Select Committee on Innovation, Universities, Science and Skills Minutes of Evidence

Examination of Witnesses (Questions 230-239)


31 MARCH 2008

  Q230 Chairman: Good afternoon and we welcome very much indeed Professor Martin Shirley, the Director of the Institute for Animal Health, Professor Robin Weiss, the President for the Society for General Microbiology and Mr Michael Stephens from the Institute of Safety in Technology and Research. Welcome to you all. Professor Shirley, we have heard an awful lot about the Callaghan report, about the regulatory framework for animal and human pathogens coming together being a logical step. Do you agree? Why was this not suggested before if it is such a logical step?

  Professor Shirley: In answer to your first question the answer is yes, we do agree. This is a discussion we have had at the Institute. We agree for a number of reasons, many of which have been said in the previous session. It clarifies and straightens out the current arrangements, ie it will remove any conflict of interest from the current regulator, which is a very important point. What we would like to see is a regulator that is properly resourced and we have commented that the HSE will be resourced in that way. There will be staff with a lot of expertise. I think we also look forward to some of the transparency and consistency across a site such as the one we have at Pirbright. For a number of reasons we are welcoming this.

  Q231  Chairman: You have not answered the question as to why it was not suggested before?

  Professor Shirley: I really do not know what it has not been discussed before. It probably takes something like the incident at Pirbright to concentrate minds and to make this a catalyst of change.

  Q232  Chairman: Michael Stevens, in terms of safety clearly we are moving—I think everybody has accepted the Callaghan recommendations—to a system which is based on risk assessment and notification as the best solution. However, should there be permission required before anyone starts work on any of these pathogens or is that quite sufficient in your view?

  Mr Stephens: I think it has worked exceedingly well up until now and it is fully sufficient. I do not see the necessity to go towards, let us say, laboratory certification or individual certification, for example, as they do in other countries.

  Q233  Chairman: You think it is perfectly sufficient.

  Mr Stephens: Yes.

  Q234  Chairman: Do you, Professor Weiss?

  Professor Weiss: Yes.

  Q235  Chairman: So we did not have a problem last summer at Pirbright.

  Professor Weiss: Nothing is perfectly sufficient; yes, we did have a problem last summer. I should declare an interest here, I used to be Chair of the governing body of the Institute of Animal Health but stepped down well before that but I am familiar with the situation.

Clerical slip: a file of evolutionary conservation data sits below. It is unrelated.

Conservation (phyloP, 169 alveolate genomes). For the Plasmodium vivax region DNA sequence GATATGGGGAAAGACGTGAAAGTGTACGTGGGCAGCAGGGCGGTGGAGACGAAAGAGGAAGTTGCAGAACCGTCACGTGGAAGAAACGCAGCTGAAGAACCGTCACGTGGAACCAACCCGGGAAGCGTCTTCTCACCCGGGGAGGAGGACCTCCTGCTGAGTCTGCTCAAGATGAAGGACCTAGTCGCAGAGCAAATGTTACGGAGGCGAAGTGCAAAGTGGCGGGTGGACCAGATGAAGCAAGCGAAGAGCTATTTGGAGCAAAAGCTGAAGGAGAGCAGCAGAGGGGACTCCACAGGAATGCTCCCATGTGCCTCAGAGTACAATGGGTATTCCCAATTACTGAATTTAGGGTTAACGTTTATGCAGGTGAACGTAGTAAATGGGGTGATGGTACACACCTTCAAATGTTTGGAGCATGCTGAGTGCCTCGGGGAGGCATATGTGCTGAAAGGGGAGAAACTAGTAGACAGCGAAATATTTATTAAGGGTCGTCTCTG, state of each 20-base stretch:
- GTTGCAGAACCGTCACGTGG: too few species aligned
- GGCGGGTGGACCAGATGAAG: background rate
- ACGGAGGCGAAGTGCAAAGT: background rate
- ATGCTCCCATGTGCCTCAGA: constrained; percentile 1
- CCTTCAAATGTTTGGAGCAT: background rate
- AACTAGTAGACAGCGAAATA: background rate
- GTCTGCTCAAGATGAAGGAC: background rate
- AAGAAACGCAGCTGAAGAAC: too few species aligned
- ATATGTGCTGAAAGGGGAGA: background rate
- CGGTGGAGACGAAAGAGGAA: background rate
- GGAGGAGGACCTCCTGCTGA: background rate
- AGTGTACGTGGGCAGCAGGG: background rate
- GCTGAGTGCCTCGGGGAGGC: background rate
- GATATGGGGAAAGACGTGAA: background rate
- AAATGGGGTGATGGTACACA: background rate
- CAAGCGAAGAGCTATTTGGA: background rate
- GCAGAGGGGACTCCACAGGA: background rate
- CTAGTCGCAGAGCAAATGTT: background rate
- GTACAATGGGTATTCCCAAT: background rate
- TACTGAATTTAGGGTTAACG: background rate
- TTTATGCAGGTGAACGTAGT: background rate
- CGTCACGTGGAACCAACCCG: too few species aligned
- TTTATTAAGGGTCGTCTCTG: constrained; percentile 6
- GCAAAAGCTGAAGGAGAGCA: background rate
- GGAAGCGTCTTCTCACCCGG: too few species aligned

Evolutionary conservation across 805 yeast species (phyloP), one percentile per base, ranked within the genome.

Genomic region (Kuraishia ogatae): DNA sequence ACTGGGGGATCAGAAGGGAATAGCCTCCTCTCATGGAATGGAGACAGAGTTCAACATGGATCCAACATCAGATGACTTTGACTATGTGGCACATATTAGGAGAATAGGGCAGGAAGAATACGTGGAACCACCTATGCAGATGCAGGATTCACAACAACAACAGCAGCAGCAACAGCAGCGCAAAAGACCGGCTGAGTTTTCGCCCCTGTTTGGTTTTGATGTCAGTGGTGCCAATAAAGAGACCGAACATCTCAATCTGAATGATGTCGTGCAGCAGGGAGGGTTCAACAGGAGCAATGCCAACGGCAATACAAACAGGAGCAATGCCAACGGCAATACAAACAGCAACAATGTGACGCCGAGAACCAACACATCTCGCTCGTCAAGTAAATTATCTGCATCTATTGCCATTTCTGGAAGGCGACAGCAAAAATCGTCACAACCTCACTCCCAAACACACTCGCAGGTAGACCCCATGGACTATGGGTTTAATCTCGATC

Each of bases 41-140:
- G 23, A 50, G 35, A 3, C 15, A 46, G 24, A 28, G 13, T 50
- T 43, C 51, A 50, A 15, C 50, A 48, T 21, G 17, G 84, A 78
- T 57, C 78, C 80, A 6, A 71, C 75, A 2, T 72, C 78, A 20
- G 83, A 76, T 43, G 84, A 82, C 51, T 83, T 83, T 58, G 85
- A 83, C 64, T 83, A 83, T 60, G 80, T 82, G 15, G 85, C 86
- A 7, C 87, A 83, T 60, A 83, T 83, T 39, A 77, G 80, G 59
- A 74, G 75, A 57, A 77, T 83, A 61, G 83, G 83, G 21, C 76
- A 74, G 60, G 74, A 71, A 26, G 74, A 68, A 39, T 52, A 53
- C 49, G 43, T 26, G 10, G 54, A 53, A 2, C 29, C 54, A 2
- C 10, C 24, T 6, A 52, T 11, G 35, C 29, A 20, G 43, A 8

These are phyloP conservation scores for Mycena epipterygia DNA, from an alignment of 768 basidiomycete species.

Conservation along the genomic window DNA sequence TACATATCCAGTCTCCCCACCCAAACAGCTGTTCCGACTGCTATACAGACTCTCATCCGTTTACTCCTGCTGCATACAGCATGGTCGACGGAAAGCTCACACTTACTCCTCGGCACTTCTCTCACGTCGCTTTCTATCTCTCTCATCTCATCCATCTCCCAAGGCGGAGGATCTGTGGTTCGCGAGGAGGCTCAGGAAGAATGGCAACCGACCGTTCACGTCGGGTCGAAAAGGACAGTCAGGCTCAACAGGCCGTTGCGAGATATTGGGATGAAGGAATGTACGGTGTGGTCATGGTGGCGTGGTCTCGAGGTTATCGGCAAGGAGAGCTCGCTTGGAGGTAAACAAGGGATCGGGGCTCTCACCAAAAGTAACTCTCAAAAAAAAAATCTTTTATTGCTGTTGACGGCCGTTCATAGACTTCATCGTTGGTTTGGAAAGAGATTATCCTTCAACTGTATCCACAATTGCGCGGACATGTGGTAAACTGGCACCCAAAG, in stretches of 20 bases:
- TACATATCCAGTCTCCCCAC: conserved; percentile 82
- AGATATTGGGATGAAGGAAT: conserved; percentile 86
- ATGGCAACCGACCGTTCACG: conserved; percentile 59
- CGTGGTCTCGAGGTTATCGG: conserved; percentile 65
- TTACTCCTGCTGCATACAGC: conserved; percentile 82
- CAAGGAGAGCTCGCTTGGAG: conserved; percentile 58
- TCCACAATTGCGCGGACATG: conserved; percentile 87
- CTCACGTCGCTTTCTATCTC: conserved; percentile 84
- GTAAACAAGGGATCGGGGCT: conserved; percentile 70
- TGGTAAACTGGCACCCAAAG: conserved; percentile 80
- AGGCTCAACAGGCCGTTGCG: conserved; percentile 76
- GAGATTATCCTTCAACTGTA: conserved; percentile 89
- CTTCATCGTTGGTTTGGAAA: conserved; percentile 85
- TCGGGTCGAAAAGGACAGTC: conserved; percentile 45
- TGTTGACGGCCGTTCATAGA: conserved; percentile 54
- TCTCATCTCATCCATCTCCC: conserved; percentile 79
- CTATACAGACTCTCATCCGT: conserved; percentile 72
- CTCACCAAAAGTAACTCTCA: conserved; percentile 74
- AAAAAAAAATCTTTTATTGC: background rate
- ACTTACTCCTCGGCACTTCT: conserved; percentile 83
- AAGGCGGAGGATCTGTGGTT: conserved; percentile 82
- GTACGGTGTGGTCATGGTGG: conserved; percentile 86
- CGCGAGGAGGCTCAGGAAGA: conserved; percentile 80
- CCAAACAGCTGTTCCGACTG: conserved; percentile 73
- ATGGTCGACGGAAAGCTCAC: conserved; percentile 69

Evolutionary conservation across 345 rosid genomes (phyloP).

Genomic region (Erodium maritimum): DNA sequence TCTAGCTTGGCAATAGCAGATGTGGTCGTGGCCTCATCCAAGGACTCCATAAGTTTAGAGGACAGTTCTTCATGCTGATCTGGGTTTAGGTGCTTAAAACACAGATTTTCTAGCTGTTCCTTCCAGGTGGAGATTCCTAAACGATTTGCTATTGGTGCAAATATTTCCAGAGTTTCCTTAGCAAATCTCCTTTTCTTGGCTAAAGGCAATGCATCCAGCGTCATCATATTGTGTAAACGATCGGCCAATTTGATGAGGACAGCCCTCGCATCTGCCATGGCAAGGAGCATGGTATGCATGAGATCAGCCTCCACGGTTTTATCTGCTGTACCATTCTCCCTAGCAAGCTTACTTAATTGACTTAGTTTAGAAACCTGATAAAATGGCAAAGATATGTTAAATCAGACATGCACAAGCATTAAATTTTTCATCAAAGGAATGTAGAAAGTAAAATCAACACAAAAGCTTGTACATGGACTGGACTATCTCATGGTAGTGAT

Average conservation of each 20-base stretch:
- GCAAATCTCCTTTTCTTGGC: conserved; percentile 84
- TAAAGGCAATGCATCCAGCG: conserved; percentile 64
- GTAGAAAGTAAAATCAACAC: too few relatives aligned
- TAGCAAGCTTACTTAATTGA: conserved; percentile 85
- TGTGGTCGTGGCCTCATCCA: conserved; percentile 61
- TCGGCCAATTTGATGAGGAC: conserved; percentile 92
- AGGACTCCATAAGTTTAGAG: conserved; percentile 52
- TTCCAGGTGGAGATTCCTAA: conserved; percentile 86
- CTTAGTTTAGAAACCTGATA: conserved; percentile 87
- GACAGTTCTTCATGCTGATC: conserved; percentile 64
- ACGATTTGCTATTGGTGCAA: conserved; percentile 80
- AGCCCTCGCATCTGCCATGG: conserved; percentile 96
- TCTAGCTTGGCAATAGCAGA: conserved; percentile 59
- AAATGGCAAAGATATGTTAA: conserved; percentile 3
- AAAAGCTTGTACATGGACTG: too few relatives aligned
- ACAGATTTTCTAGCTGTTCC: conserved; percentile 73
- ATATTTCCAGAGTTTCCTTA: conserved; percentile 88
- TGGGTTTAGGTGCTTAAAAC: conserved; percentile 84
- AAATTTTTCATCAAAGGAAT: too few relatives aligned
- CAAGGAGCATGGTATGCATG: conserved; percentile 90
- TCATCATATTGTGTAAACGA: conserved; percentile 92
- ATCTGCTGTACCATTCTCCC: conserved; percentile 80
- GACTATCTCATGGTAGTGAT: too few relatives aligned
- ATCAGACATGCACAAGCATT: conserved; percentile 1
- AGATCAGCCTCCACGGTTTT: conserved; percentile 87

Q236  Chairman: Are you satisfied that the current regulations—the regulations post-Callaghan that are coming in—are watertight or are there any gaps we should perhaps flag up in our report?

  Professor Shirley: I think they are probably watertight because the HSE and Defra are certainly working well together and they are spending quite a lot of time in our company as well. I think there is a very good dialogue on the ground now to make this transition period work before we go into the final phase.

  Q237  Chairman: What about keeping inventories and missing pathogens and things of that nature? Are they all watertight?

  Professor Shirley: The Institute for Animal Health operates to a code of practice for research and clearly keeping stocks under control is part of that inventory system. I suspect that no system is ever going to be watertight because one can never legislate for malicious behaviour, but on the whole it is now done as well as it can be.

  Q238  Chairman: Professor Weiss, what about the classification of dangerous pathogens? We have received some evidence that there is some confusion at times about what constitutes a particularly dangerous pathogen at a particular level. Do you feel further work needs to be done on that or are you perfectly satisfied as well that that is okay?

  Professor Weiss: I think there is a danger of incremental creep that Sir Leszek has already touched on. It is of crucial importance to keep the really dangerous pathogens controlled. If we keep upping pathogens that can be dangerous in certain individuals or in certain situations up to Category 3 and then Category 4 then we are going to get clogged up and we need to keep an eye on this. It has already been mentioned that if blue tongue becomes endemic in the UK then it becomes less dangerous in containment in the laboratories because it is already out there. This is a situation that changes over time and I would be concerned that we do not keep upping the ante but we do a proper risk assessment with the situation at that time for individual pathogens.

  Q239  Chairman: Do you share that, Michael?

  Mr Stephens: I do. I think there is a real danger with this creep, as Professor Weiss has said, that pathogens that are not truly Category 4 can creep into Category 4 and dilute the risk perception on individual scientists working on it.

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